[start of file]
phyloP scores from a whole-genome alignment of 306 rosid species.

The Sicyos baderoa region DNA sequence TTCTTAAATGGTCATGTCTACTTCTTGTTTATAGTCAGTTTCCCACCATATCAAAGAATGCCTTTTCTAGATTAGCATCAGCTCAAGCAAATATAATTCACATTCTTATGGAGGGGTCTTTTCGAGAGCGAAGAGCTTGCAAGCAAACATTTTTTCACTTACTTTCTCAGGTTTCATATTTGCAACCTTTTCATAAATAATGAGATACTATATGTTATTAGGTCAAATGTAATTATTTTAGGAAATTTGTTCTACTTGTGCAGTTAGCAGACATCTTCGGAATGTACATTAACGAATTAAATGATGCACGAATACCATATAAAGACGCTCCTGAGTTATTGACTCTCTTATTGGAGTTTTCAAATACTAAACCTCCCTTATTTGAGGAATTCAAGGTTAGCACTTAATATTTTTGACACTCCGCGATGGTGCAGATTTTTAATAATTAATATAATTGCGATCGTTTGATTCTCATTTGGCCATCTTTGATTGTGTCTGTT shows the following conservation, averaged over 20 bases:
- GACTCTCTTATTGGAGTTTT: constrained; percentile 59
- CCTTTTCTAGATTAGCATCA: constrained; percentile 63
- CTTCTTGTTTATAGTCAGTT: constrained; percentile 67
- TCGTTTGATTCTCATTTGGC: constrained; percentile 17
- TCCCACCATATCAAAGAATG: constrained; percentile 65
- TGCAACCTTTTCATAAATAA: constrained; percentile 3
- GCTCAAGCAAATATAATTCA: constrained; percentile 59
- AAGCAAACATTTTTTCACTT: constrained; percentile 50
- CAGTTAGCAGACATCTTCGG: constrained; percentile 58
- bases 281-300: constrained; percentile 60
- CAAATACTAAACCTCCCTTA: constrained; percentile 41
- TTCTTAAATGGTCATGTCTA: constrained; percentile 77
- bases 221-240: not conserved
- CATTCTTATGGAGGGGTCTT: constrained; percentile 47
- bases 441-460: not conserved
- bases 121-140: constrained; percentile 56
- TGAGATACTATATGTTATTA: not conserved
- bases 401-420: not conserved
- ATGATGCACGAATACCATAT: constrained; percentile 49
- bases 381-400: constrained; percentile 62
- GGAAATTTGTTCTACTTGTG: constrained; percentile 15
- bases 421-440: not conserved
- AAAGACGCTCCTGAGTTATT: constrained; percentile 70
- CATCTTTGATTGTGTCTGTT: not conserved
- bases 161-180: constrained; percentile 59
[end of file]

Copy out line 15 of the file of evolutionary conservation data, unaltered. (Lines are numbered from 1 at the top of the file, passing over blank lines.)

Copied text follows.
- bases 221-240: not conserved